GMCD 7360/61 – Czeslaw Marek – Orchestral Works
Ingolf Turban (violin), Philharmonia Orchestra, Gary Brain (conductor)
American Record Guide – January / February 2013
As with the six discs of piano, chamber, and vocal music by Czeslaw Marek (1891-1985) recently reviewed (Sept/Oct), this two-disc set of his orchestral works was also originally issued (on single discs) by Koch-Schwann a decade or so ago and is now reissued by Guild. The eight-disc series brought this Polish-born composer who lived most of his long life in Switzerland to long-delayed international attention for the first time, and it’s good to see it back.
Marek began as a late-romantic (emulating Brahms, Dvorak, and Reger and studying with Karl Weigl and Hans Pfitzner), quickly assimilated Gallic influences (Fauré and Ravel), and went on to absorb more from Mahler, Busoni, Szymanowski, Janacek, Kodaly, Bartok, even American jazz. Despite so many influences and the resulting enlargement of his musical vocabulary (and his sometimes surprising stylistic shifts), his artistic temperament remained constant: sensuous but elegant, ardent but polite, imaginative but fastidious. That said, it must be admitted that his output is uneven in quality. Though everything is professionally crafted, some efforts seem superficial, some a bit generic, some labored. Still, his best works are quite wonderful and make discovering this composer worthwhile.
Of the six very-well-played-and-recorded pieces here, four are early, completed when Marek was just out of his teens and the First World War was wreaking havoc on Western civilization: Four Meditations, Capriccio, Sinfonietta, and Serenade for violin and orchestra (written for his wife, a violinist). These are entirely respectable efforts but (with the notable exception of one movement) lack memorable ideas and real individuality. Their sumptuous scorings and ample dimensions embody a fair amount of contrapuntal inter-weavings, but without the transparency and easily apprehensible ideas needed to pull the listener in. Or at least this listener; others happier with undistinguished-but-pleasant late-romantic music will enjoy these pieces more than I do.
The exception is the central movement of the Sinfonietta, a gentle and lilting five-minute barcarolle that prefigures the melodic inspiration of Marek’s later masterpieces, the 1929 Rural Scenes and 1934 Village Songs (both settings of Polish folk poetry for soprano and orchestra), reissued on Guild 7366 (Sept/Oct 2012). These lovely creations are midway in manner between Canteloube’s Songs of the Auvergne and Bartok’s Village Scenes, and every bit as beautiful, deeply felt—and memorable —as either.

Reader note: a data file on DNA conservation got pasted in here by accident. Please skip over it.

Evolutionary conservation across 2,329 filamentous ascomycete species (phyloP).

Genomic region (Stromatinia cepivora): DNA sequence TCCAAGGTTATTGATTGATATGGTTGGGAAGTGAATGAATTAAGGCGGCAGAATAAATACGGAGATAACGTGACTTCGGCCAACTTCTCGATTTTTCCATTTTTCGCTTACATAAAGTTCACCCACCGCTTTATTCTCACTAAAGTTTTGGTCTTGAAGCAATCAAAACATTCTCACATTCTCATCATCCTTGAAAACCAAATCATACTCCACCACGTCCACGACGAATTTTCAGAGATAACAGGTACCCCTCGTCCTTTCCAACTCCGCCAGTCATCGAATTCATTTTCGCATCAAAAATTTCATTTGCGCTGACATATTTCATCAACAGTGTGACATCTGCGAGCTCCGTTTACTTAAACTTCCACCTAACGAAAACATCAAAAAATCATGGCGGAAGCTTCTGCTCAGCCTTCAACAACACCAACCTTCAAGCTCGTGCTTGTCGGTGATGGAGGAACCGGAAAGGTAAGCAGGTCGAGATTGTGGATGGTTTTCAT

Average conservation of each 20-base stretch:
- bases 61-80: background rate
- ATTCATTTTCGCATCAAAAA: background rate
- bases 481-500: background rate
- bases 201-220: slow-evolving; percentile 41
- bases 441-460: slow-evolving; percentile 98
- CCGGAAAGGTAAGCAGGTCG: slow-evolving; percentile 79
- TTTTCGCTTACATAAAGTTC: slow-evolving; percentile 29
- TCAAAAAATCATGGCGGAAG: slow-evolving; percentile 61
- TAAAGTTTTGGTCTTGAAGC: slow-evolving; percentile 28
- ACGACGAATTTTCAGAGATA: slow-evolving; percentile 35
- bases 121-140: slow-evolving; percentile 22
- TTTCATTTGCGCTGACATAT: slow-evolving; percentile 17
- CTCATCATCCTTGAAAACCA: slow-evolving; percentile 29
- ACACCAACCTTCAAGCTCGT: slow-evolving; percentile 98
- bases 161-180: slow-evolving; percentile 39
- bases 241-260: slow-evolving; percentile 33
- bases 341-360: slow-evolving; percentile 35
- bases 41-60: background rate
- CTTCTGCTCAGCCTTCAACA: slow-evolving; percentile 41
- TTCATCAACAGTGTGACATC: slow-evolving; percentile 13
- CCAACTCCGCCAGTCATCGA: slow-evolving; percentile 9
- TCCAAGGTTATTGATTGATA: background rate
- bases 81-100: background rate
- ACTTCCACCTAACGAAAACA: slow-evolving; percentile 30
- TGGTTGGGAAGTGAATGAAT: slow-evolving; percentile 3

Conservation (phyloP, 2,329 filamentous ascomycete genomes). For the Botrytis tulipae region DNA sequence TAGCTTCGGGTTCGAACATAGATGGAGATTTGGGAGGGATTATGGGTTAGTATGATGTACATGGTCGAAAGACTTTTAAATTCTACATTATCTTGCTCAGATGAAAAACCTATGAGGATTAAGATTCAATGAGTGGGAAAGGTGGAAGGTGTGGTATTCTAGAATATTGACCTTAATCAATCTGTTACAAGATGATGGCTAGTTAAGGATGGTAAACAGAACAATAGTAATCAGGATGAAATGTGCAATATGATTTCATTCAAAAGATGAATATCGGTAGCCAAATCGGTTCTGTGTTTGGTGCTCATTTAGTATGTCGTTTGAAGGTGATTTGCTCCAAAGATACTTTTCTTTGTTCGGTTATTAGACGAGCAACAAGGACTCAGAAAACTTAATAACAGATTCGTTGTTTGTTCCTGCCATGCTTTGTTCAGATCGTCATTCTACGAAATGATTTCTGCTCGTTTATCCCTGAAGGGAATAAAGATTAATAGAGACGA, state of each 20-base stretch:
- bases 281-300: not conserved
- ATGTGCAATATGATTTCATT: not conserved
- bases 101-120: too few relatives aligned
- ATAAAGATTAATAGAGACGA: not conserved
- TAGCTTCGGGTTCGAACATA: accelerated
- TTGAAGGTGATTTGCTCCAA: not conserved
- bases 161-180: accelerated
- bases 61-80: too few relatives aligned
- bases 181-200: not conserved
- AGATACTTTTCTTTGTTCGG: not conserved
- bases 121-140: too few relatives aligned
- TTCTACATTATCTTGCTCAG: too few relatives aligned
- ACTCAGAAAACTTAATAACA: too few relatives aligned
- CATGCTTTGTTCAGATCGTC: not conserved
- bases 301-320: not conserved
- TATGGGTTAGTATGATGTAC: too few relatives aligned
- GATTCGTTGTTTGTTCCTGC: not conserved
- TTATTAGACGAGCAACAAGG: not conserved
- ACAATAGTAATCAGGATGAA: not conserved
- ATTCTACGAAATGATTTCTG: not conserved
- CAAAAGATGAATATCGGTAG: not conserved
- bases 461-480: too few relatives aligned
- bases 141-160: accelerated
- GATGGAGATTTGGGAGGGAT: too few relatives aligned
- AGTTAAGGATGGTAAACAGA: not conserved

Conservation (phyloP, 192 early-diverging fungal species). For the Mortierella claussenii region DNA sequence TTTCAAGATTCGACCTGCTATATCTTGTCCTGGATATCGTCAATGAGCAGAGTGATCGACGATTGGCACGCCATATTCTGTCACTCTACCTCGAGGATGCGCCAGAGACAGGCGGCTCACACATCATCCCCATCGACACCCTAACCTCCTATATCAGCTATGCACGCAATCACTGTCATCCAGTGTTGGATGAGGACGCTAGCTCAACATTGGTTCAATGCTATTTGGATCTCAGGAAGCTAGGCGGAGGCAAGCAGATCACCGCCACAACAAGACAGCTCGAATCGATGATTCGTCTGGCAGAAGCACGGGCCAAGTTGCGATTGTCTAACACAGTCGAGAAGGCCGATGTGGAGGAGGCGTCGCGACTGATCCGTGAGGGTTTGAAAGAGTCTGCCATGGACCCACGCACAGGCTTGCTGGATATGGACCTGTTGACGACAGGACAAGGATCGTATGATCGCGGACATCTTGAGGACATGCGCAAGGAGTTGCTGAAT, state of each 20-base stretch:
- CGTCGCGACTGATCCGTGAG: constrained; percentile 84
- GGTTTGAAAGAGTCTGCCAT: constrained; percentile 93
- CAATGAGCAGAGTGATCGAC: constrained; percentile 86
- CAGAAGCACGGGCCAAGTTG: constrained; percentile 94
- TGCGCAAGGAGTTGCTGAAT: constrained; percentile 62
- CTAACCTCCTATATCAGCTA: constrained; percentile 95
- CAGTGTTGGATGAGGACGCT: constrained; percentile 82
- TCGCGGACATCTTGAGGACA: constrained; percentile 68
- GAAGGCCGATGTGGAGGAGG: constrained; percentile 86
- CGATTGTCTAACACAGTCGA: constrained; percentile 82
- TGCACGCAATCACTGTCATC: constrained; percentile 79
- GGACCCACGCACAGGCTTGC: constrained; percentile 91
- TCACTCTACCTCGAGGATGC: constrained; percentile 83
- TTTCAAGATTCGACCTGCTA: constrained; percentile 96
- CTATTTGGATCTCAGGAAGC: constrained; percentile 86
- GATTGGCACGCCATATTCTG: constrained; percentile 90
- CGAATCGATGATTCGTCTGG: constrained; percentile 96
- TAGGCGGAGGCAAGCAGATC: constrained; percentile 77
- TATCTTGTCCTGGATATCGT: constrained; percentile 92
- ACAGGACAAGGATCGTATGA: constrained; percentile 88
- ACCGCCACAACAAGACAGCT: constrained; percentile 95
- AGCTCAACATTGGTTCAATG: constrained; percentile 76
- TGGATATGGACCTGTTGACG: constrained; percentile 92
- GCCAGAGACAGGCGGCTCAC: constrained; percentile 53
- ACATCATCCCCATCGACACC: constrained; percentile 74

Two works from the late 20s—and Marek’s maturity—fill out the program: the 1926 Suite for Orchestra and 1927 Sinfonia. The five-movement Suite is immediately appealing and indeed was hailed as a great success in its first performances. Though it adopts baroque patterns, the language is Impressionist. The opening Prelude, with its glowing, diaphanous arabesques, is gorgeous, buoyant, magical. This is followed by a stately, evocative Sarabande, a peasant-dance scherzo (Burla) that evokes a ballet of gravity-defying elephants on tiptoes, a brisk and lithe Gigue, and to finish, a presto Toccata. At once charming and brilliant, Marek’s Suite meets Honegger’s qualifications for worthy modern music: it will delight the multitudes but also offers enough subtleties to satisfy the connoisseur.
Marek’s Sinfonia is more ambitious but less easily grasped on first hearing, or indeed several hearings. It’s a single huge (33-minute) movement, with an introductory arising-from chaos prologue and a long, slow, quiet epilogue; these premonitory and valedictory bookends enclose a luxuriant and highly-varied allegro (with many tempo changes and some thunderous climaxes) that the notes identify as a sonata form based on several Slavic-inflected themes. The formal outlines are not easy to hear (though a single three-note motive stands out sharply); and, as an early commentator pointed out, Sinfonia is more “a lyrical tone-poem” than a conventional symphony. Listeners drawn to, say, Josef Suk’s large-scale symphonic works will probably feel right at home with the piece. People more comfortable with more lucid structural schemes (like me) may find their attention—or at least their sense of strong forward progress toward a discernable goal—beginning to wane well before Sinfonia achieves its long-postponed conclusion.